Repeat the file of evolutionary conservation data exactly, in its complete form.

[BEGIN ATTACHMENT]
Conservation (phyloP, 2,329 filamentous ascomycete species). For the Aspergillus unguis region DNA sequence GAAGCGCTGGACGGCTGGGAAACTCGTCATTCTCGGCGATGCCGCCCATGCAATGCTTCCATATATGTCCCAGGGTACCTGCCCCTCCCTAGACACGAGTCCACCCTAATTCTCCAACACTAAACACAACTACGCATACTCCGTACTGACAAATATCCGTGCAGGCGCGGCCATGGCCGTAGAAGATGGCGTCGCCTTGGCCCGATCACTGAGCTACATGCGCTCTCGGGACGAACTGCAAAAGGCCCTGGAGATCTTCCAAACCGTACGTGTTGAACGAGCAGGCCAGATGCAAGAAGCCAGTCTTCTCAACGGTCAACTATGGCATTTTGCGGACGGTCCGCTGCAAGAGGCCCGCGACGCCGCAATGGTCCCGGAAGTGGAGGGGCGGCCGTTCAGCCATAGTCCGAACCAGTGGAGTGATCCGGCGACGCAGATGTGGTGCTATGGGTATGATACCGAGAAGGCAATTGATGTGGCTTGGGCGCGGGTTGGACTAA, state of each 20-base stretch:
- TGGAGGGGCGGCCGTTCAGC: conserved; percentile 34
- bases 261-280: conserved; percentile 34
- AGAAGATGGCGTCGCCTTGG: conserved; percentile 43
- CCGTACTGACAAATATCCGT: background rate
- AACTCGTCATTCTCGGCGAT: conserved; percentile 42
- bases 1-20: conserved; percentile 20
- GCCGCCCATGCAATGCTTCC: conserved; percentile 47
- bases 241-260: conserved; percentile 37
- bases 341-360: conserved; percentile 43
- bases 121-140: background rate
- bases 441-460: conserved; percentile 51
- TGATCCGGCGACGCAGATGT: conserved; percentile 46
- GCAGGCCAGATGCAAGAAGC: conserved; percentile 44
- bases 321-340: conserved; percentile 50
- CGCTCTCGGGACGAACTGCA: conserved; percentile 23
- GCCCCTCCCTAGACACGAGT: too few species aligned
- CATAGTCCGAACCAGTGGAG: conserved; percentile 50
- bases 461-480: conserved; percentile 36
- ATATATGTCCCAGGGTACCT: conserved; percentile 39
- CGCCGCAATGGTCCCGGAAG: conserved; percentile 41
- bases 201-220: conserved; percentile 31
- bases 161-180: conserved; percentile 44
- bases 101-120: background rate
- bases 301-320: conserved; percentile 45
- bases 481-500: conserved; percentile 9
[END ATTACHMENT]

Conservation (phyloP, 2,329 filamentous ascomycete species). For the Aspergillus unguis region DNA sequence GAAGCGCTGGACGGCTGGGAAACTCGTCATTCTCGGCGATGCCGCCCATGCAATGCTTCCATATATGTCCCAGGGTACCTGCCCCTCCCTAGACACGAGTCCACCCTAATTCTCCAACACTAAACACAACTACGCATACTCCGTACTGACAAATATCCGTGCAGGCGCGGCCATGGCCGTAGAAGATGGCGTCGCCTTGGCCCGATCACTGAGCTACATGCGCTCTCGGGACGAACTGCAAAAGGCCCTGGAGATCTTCCAAACCGTACGTGTTGAACGAGCAGGCCAGATGCAAGAAGCCAGTCTTCTCAACGGTCAACTATGGCATTTTGCGGACGGTCCGCTGCAAGAGGCCCGCGACGCCGCAATGGTCCCGGAAGTGGAGGGGCGGCCGTTCAGCCATAGTCCGAACCAGTGGAGTGATCCGGCGACGCAGATGTGGTGCTATGGGTATGATACCGAGAAGGCAATTGATGTGGCTTGGGCGCGGGTTGGACTAA, state of each 20-base stretch:
- TGGAGGGGCGGCCGTTCAGC: conserved; percentile 34
- bases 261-280: conserved; percentile 34
- AGAAGATGGCGTCGCCTTGG: conserved; percentile 43
- CCGTACTGACAAATATCCGT: background rate
- AACTCGTCATTCTCGGCGAT: conserved; percentile 42
- bases 1-20: conserved; percentile 20
- GCCGCCCATGCAATGCTTCC: conserved; percentile 47
- bases 241-260: conserved; percentile 37
- bases 341-360: conserved; percentile 43
- bases 121-140: background rate
- bases 441-460: conserved; percentile 51
- TGATCCGGCGACGCAGATGT: conserved; percentile 46
- GCAGGCCAGATGCAAGAAGC: conserved; percentile 44
- bases 321-340: conserved; percentile 50
- CGCTCTCGGGACGAACTGCA: conserved; percentile 23
- GCCCCTCCCTAGACACGAGT: too few species aligned
- CATAGTCCGAACCAGTGGAG: conserved; percentile 50
- bases 461-480: conserved; percentile 36
- ATATATGTCCCAGGGTACCT: conserved; percentile 39
- CGCCGCAATGGTCCCGGAAG: conserved; percentile 41
- bases 201-220: conserved; percentile 31
- bases 161-180: conserved; percentile 44
- bases 101-120: background rate
- bases 301-320: conserved; percentile 45
- bases 481-500: conserved; percentile 9